I went to shoot a long exposure shot with my Nikon D70s. I had it set on bulb mode with an aperture of f/8. Yet when I go back to see the picture, it is simply all white. What did I do wrong, or what can I do to fix it?


5 Answers 5


Your subject or scene was too brightly lit. Use a shorter exposure time or smaller aperture like f/22

You should also use a lower ISO like 50 or 100 and/or use a Neutral Density filter to reduce the light.


When an image is all white it means the entire scene is overexposed to the point all three color channels are fully saturated.

Think of it this way: If a scene has twice as much blue as red and green when properly exposed the amount of blue recorded will be twice the amount of red and green recorded. It also means it is possible to fully saturate the blue without saturating the red and green. But if the red and green are saturated then the blue will also be saturated because that would mean the blue was exposed twice as bright as what was needed to fully saturate the blue channel.

With a digital sensor (or even with film) it is not possible to increase the level of a color past saturation: that is the highest value for that color recordable by the sensor or film. If you just expose barely long enough for the entire photo to be pure white (full saturation in all three color channels) or if you expose for ten times that long the photo will be equally white. The one exposed for ten times longer won't be ten times as bright because the shorter exposure also let enough light strike the sensor to fill all the pixel wells until they were full.

It's like a rain bucket. If the rain bucket is only big enough to hold two inches of rain and it rains four inches, the bucket won't be any fuller than when it was overflowing after the first two inches had already filled it up. If a bucket that can only hold 2 inches on one side of the yard got 2 inches and a same size bucket bucket on the other side of the yard had four inches of rain fall on it, they'll both be equally full. We'll have no way of knowing how much more rain might have fallen on either side of the yard.

In order for an image to contain usable information (which is what we would call a properly exposed photo), some of the "buckets" (i.e. pixel wells) have to be fuller than others. If they're all totally full then there is no difference between any part of the image and there is no usable information.

To reduce exposure you have several choices:

  • Reduce the camera's sensitivity by setting it to the lowest ISO setting.
  • Reduce the amount of light entering the camera by using a narrower aperture setting (higher f-number).
  • Reduce the amount of time the light is entering the camera by using a shorter shutter time. Each time you halve the amount of time the shutter is open you halve the amount of light that strikes the sensor. If an image is pure white it usually means you need to halve the shutter time at least three times (i.e. three "stops"). For example, instead of 2 minutes (120 seconds), try 15 seconds. Or instead of 1/30 second try 1/250 second.
  • Reduce the amount of light striking the front of the lens by using a neutral density filter. They are available in various strengths from one stop (half the light) to ten stops (1/1024 the light). Avoid cheap "variable density" filters if possible. They cause a lot of image quality problems and color shifts.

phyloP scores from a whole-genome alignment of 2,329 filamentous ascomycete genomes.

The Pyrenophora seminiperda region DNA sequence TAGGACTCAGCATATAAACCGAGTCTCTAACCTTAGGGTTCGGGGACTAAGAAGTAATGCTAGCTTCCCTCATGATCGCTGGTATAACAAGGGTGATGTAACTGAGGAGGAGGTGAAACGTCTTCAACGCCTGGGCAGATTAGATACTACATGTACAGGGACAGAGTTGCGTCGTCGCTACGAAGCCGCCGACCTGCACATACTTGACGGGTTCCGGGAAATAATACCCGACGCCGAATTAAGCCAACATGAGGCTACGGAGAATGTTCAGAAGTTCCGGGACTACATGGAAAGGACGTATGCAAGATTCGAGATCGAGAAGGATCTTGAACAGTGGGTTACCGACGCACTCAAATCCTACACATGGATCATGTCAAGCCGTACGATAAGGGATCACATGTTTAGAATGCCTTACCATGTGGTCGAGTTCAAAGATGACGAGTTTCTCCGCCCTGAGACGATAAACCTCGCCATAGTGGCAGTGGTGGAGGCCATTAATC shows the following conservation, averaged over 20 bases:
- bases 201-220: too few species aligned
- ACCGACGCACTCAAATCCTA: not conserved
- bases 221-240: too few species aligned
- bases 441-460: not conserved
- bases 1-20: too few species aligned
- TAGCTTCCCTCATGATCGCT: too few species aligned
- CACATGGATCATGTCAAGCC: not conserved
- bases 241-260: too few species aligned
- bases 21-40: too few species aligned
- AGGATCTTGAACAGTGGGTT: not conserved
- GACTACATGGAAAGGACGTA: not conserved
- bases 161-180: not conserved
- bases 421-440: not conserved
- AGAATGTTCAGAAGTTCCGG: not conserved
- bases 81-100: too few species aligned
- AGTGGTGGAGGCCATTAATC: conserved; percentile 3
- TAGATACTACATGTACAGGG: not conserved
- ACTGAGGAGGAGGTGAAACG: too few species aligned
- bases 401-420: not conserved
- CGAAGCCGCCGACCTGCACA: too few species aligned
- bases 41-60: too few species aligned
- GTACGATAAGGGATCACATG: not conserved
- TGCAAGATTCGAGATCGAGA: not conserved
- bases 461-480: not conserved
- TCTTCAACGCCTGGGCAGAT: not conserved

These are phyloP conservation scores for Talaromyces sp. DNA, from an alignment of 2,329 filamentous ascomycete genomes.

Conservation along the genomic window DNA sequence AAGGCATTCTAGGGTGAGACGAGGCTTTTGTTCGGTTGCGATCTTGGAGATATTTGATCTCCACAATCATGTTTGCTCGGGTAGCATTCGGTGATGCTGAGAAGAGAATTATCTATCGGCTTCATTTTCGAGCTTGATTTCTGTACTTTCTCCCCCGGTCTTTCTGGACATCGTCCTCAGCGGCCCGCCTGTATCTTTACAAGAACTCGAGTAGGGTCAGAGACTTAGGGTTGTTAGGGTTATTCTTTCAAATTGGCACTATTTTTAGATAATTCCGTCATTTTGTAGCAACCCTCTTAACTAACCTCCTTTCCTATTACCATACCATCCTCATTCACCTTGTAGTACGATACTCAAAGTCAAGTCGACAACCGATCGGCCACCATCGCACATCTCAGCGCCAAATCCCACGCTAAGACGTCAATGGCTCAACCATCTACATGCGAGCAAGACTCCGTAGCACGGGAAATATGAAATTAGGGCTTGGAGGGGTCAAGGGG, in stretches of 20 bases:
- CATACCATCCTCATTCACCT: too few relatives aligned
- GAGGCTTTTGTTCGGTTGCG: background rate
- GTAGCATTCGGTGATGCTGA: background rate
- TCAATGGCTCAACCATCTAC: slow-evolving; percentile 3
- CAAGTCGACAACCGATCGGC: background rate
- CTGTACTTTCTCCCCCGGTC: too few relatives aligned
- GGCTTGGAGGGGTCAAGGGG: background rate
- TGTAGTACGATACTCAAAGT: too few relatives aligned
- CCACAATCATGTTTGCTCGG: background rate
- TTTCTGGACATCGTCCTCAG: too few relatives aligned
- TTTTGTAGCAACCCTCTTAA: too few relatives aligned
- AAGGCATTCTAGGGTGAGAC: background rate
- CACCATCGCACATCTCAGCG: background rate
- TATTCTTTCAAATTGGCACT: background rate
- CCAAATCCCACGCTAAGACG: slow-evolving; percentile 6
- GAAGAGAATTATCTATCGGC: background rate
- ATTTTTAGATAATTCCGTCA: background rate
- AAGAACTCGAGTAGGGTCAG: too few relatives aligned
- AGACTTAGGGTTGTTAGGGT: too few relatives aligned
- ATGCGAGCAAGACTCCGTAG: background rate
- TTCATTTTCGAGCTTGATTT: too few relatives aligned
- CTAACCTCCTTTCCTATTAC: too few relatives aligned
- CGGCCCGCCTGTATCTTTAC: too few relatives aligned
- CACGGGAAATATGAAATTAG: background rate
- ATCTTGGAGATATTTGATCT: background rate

If the photo was all white it was overexposed from too much light. To fix this you can shorten the time of the exposure, use a smaller aperture (higher f-stop number), or use a neutral density filter. All of those will reduce the amount of light that reaches the sensor. Something like a 6-stop or 10-stop neutral density filter will be very useful for long exposures.

This is a good guide for getting started with long exposures - http://loadedlandscapes.com/guide-to-long-exposure-photography/


Your settings and the ambient light resulted in a severe over-exposure. The lens funnels light that plays on the image sensor of the camera all the time the shutter was open. The exposure is the amount of light energy received. This energy accumulates. Your remedy is to shorten the exposure time and or use a tiny working aperture like f/22. You camera has an automatic modes that are pre-programed into its software. Re-read your manual to discover the settings that will allow you to make wonderful picture under feeble light conditions.


This is caused by too much light reaching the sensor in the time allotted. The sensor if receiving light as long as your shutter speed allows, and it combines all that light by "adding" the values received by the red, green, and blue pixel sensors.

(This particular setup is called a "Bayer Filter") bayer filter

When you expose it for long enough, the red becomes maxed out, the green becomes maxed out, and the blue becomes maxed out (full saturation). When red, green, and blue pixels are all at max your eyes blend them together and see white as these are the additive primary colors.

Additive Color Mixing

For example, you can see the very opposite of this if you create an extreme of the opposite kind by making the exposure much darker. As you increase or decrease exposure you see how the image becomes closer to being fully white or fully black respectively. If you really want to shoot that highly exposed you can use what is called a "Neutral Density" or "ND" Filter. These are usually used by photographers however who want to shoot stopped down for a bigger DOF (Depth Of Field). For your case F8 is usually not a common aperture for overexposed images, meaning the culprit is likely your BULB shutter speed, which allows for great exposure times and thus overexposed images.

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